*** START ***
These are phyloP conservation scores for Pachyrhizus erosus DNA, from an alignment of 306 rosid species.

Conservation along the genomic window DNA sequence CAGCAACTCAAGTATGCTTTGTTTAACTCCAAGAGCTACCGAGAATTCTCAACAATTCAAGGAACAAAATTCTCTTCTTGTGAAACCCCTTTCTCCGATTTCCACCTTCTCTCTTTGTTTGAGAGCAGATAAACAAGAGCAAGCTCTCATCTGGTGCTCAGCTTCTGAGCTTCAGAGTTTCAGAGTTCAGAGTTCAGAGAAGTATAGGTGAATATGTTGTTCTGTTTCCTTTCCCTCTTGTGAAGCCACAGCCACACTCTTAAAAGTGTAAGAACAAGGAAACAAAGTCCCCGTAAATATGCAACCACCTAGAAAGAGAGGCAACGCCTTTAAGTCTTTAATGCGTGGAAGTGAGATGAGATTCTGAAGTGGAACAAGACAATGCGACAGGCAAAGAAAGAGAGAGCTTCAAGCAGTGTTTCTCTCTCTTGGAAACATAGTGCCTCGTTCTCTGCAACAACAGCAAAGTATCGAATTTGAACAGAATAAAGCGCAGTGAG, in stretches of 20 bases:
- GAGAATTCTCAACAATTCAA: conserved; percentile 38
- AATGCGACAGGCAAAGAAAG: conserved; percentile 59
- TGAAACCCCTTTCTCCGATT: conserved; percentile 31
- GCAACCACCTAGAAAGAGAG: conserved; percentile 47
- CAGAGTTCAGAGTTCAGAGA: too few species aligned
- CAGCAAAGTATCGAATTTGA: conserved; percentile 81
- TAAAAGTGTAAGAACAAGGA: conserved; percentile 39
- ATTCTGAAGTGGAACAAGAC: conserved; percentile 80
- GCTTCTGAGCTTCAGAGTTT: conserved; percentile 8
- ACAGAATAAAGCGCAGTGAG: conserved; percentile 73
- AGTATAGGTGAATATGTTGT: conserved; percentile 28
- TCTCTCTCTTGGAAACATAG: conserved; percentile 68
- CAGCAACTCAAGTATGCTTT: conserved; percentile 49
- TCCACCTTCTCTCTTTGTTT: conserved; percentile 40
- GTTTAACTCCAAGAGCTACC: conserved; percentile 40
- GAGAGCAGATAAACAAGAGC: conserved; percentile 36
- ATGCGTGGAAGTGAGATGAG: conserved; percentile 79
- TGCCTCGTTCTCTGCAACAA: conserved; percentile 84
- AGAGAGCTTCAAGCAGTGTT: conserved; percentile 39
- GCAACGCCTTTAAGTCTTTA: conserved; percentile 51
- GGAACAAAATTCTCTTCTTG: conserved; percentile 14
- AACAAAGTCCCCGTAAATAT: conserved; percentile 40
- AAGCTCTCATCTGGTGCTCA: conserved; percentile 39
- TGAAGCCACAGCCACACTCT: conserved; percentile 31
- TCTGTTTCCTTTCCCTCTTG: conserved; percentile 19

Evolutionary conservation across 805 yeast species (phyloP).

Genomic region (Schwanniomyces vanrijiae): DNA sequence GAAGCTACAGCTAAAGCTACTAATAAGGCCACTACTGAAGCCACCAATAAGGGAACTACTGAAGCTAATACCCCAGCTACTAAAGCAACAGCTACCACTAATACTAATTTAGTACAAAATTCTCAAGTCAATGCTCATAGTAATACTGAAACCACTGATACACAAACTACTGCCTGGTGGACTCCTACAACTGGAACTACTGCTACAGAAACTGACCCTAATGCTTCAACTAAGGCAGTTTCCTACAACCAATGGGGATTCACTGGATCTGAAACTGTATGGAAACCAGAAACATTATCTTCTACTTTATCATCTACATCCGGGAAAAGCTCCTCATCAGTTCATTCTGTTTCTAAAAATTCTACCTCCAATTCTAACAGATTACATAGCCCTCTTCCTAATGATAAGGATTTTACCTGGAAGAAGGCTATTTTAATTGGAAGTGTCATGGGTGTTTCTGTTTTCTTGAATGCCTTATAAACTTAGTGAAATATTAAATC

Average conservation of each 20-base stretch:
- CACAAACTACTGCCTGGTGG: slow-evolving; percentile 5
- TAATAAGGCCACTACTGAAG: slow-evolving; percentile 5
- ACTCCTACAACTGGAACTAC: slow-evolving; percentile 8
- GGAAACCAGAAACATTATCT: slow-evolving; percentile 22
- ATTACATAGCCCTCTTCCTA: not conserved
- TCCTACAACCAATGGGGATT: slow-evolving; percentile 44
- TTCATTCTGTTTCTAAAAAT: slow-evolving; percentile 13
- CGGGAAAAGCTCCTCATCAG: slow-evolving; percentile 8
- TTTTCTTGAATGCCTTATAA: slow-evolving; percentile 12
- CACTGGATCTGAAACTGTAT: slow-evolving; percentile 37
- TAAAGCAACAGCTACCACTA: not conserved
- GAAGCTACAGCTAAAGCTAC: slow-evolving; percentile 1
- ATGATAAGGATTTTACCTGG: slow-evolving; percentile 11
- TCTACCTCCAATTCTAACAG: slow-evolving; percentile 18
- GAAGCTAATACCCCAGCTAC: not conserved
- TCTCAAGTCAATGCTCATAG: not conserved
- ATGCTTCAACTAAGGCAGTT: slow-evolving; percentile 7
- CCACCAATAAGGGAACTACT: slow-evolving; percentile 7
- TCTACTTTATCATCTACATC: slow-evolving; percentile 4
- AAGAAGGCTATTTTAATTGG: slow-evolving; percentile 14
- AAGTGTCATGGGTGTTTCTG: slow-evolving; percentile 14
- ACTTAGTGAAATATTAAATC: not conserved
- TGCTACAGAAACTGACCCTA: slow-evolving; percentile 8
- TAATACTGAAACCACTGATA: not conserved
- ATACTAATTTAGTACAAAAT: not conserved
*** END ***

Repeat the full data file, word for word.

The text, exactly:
These are phyloP conservation scores for Pachyrhizus erosus DNA, from an alignment of 306 rosid species.

Conservation along the genomic window DNA sequence CAGCAACTCAAGTATGCTTTGTTTAACTCCAAGAGCTACCGAGAATTCTCAACAATTCAAGGAACAAAATTCTCTTCTTGTGAAACCCCTTTCTCCGATTTCCACCTTCTCTCTTTGTTTGAGAGCAGATAAACAAGAGCAAGCTCTCATCTGGTGCTCAGCTTCTGAGCTTCAGAGTTTCAGAGTTCAGAGTTCAGAGAAGTATAGGTGAATATGTTGTTCTGTTTCCTTTCCCTCTTGTGAAGCCACAGCCACACTCTTAAAAGTGTAAGAACAAGGAAACAAAGTCCCCGTAAATATGCAACCACCTAGAAAGAGAGGCAACGCCTTTAAGTCTTTAATGCGTGGAAGTGAGATGAGATTCTGAAGTGGAACAAGACAATGCGACAGGCAAAGAAAGAGAGAGCTTCAAGCAGTGTTTCTCTCTCTTGGAAACATAGTGCCTCGTTCTCTGCAACAACAGCAAAGTATCGAATTTGAACAGAATAAAGCGCAGTGAG, in stretches of 20 bases:
- GAGAATTCTCAACAATTCAA: conserved; percentile 38
- AATGCGACAGGCAAAGAAAG: conserved; percentile 59
- TGAAACCCCTTTCTCCGATT: conserved; percentile 31
- GCAACCACCTAGAAAGAGAG: conserved; percentile 47
- CAGAGTTCAGAGTTCAGAGA: too few species aligned
- CAGCAAAGTATCGAATTTGA: conserved; percentile 81
- TAAAAGTGTAAGAACAAGGA: conserved; percentile 39
- ATTCTGAAGTGGAACAAGAC: conserved; percentile 80
- GCTTCTGAGCTTCAGAGTTT: conserved; percentile 8
- ACAGAATAAAGCGCAGTGAG: conserved; percentile 73
- AGTATAGGTGAATATGTTGT: conserved; percentile 28
- TCTCTCTCTTGGAAACATAG: conserved; percentile 68
- CAGCAACTCAAGTATGCTTT: conserved; percentile 49
- TCCACCTTCTCTCTTTGTTT: conserved; percentile 40
- GTTTAACTCCAAGAGCTACC: conserved; percentile 40
- GAGAGCAGATAAACAAGAGC: conserved; percentile 36
- ATGCGTGGAAGTGAGATGAG: conserved; percentile 79
- TGCCTCGTTCTCTGCAACAA: conserved; percentile 84
- AGAGAGCTTCAAGCAGTGTT: conserved; percentile 39
- GCAACGCCTTTAAGTCTTTA: conserved; percentile 51
- GGAACAAAATTCTCTTCTTG: conserved; percentile 14
- AACAAAGTCCCCGTAAATAT: conserved; percentile 40
- AAGCTCTCATCTGGTGCTCA: conserved; percentile 39
- TGAAGCCACAGCCACACTCT: conserved; percentile 31
- TCTGTTTCCTTTCCCTCTTG: conserved; percentile 19

Evolutionary conservation across 805 yeast species (phyloP).

Genomic region (Schwanniomyces vanrijiae): DNA sequence GAAGCTACAGCTAAAGCTACTAATAAGGCCACTACTGAAGCCACCAATAAGGGAACTACTGAAGCTAATACCCCAGCTACTAAAGCAACAGCTACCACTAATACTAATTTAGTACAAAATTCTCAAGTCAATGCTCATAGTAATACTGAAACCACTGATACACAAACTACTGCCTGGTGGACTCCTACAACTGGAACTACTGCTACAGAAACTGACCCTAATGCTTCAACTAAGGCAGTTTCCTACAACCAATGGGGATTCACTGGATCTGAAACTGTATGGAAACCAGAAACATTATCTTCTACTTTATCATCTACATCCGGGAAAAGCTCCTCATCAGTTCATTCTGTTTCTAAAAATTCTACCTCCAATTCTAACAGATTACATAGCCCTCTTCCTAATGATAAGGATTTTACCTGGAAGAAGGCTATTTTAATTGGAAGTGTCATGGGTGTTTCTGTTTTCTTGAATGCCTTATAAACTTAGTGAAATATTAAATC

Average conservation of each 20-base stretch:
- CACAAACTACTGCCTGGTGG: slow-evolving; percentile 5
- TAATAAGGCCACTACTGAAG: slow-evolving; percentile 5
- ACTCCTACAACTGGAACTAC: slow-evolving; percentile 8
- GGAAACCAGAAACATTATCT: slow-evolving; percentile 22
- ATTACATAGCCCTCTTCCTA: not conserved
- TCCTACAACCAATGGGGATT: slow-evolving; percentile 44
- TTCATTCTGTTTCTAAAAAT: slow-evolving; percentile 13
- CGGGAAAAGCTCCTCATCAG: slow-evolving; percentile 8
- TTTTCTTGAATGCCTTATAA: slow-evolving; percentile 12
- CACTGGATCTGAAACTGTAT: slow-evolving; percentile 37
- TAAAGCAACAGCTACCACTA: not conserved
- GAAGCTACAGCTAAAGCTAC: slow-evolving; percentile 1
- ATGATAAGGATTTTACCTGG: slow-evolving; percentile 11
- TCTACCTCCAATTCTAACAG: slow-evolving; percentile 18
- GAAGCTAATACCCCAGCTAC: not conserved
- TCTCAAGTCAATGCTCATAG: not conserved
- ATGCTTCAACTAAGGCAGTT: slow-evolving; percentile 7
- CCACCAATAAGGGAACTACT: slow-evolving; percentile 7
- TCTACTTTATCATCTACATC: slow-evolving; percentile 4
- AAGAAGGCTATTTTAATTGG: slow-evolving; percentile 14
- AAGTGTCATGGGTGTTTCTG: slow-evolving; percentile 14
- ACTTAGTGAAATATTAAATC: not conserved
- TGCTACAGAAACTGACCCTA: slow-evolving; percentile 8
- TAATACTGAAACCACTGATA: not conserved
- ATACTAATTTAGTACAAAAT: not conserved